Yeah they’re dope. I’ve used them outdoor short runs (5K), outdoor long runs (10 miles), and treadmill runs (5-8 miles). They’re fantastic. You feel fast and you run fast. The later miles feels like the first few miles.

When I was taking them out, I felt light on my feet. I didn’t feel the reverberation of every step (like you can in the Pegasus). The Pegasus Turbo is much more forgiving than the Pegasus 35.

In terms of traction, the shoe is great. Transitioning from pavement to dirt to small rocks, the shoe held up great. It is easy to use words such as responsive, springy, or plush. But aside from the Vaporfly 4%, this is Nike’s best shoe. The last few miles feel like the first few miles and I feel like I’m propelling forward.

I still want to lift in them (not maxing or doing crossfit) and still need to add a track workout, but if the long mile runs are any indication the workouts are going to be just as productive and effective.


Pegasus 35: They feel like a Pegasus. Yes I know it’s the Pegasus 35 Turbo. But when you put them on for the first time, you notice it’s more plush than a traditional Pegasus and the toe box is slightly roomier than a traditional Pegasus but it has the DNA of a Pegasus. You can still feel the firmness that makes the Pegasus a staple in the neutral running shoe community. I’ll still use the Pegasus 35 for speed workouts and if I was going straight to the gym to workout in.

Pegasus Turbo 1. Comparisons 0.


Vaporfly 4%: It’s just not better than the Vaporfly 4%. It’s not. The Vaporfly 4%, in my opinion is the standard. It’s in a class of it’s own with the carbon-fiber plate. It’s still the shoe I’m going to attempt to qualify for big races in and run in when I’m running in marathons or half-marathons.

Pegasus Turbo 1. Comparisons 1.


Zoom Fly: The Zoom Fly is still my everyday training shoe for most runs. It’s the shoe I use for most of my training. I don’t particularly like it for tempo runs or speed workouts because of how thick the shoe is overall. Like the “standard” Pegasus, I won’t replace it with the Pegasus Turbo unless I’m able to get more than one since I like rotating shoes everyday and not wearing the same shoe everyday to run in.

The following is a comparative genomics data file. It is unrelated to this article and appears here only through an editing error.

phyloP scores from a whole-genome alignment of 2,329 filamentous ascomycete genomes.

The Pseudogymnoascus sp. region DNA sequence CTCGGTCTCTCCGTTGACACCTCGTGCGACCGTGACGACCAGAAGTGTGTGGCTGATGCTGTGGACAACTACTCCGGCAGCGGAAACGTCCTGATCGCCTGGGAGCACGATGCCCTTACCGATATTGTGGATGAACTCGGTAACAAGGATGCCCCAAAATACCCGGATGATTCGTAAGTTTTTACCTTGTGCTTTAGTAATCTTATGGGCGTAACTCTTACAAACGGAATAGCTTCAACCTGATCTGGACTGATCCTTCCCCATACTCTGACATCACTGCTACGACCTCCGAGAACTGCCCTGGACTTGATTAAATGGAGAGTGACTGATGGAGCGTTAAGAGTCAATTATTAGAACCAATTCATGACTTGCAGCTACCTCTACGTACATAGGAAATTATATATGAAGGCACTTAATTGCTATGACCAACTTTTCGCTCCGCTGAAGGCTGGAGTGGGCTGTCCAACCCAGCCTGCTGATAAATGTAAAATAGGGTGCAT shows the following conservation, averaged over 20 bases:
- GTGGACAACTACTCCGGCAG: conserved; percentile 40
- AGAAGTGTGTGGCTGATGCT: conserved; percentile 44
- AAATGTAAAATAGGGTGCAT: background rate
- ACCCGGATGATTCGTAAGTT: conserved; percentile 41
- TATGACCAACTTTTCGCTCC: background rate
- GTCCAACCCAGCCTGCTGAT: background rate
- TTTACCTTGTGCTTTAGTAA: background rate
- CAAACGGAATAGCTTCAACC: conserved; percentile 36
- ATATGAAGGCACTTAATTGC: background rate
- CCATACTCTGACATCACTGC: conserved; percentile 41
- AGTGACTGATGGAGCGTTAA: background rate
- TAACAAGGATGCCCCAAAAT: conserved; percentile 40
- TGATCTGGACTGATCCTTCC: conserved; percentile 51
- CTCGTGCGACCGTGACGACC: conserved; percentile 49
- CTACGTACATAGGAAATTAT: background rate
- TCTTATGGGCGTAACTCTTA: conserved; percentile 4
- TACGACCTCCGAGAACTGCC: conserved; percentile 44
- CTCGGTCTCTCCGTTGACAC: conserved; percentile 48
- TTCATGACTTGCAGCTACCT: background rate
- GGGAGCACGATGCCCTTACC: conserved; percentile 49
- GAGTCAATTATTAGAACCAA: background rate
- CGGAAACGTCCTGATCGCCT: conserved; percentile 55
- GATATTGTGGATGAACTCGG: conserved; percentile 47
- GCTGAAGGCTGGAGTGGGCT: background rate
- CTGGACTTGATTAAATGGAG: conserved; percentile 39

Pegasus Turbo 2. Comparisons 1.


Epic React: I have had huge drop off with the epic react in terms of a running shoe. I think the shoe is entirely too plush for me to run in consistently. I love how soft the react midsole is but like the Vaporfly 4% the shoe wears out quickly. I’ve retired running in the epic react the last few weeks and have strictly transitioned it into a work sneaker and just a shoe to kick rocks in.

Pegasus Turbo 3. Comparisons 1.

Closing Thoughts:

In terms of what my racing shoe I’ll use in my attempts to qualify for Boston or any of the other major marathons, I’ll stick with the Nike Vaporfly 4%. Since I believe I can get at least two races out of each them. In terms of running half-marathons and trying to run faster 10-milers or 5Ks; I probably will use the Pegasus Turbo .

The shoe is available August 2nd on For runners who need a nice shock to the system when they are in Mile 9 and 10, the Turbo holds up well. It has a distinct plushness to go with some of the firmness felt in the traditional Pegasus line. While it’s still a hefty price for a running shoe, cutting off seconds and minutes off your 5K, 10K, half-marathon, or marathon might be too nice to pass up. It’s absolutely a great option if you haven’t been fortunate to get your hands on the Nike Vaporfly 4%. Happy Running!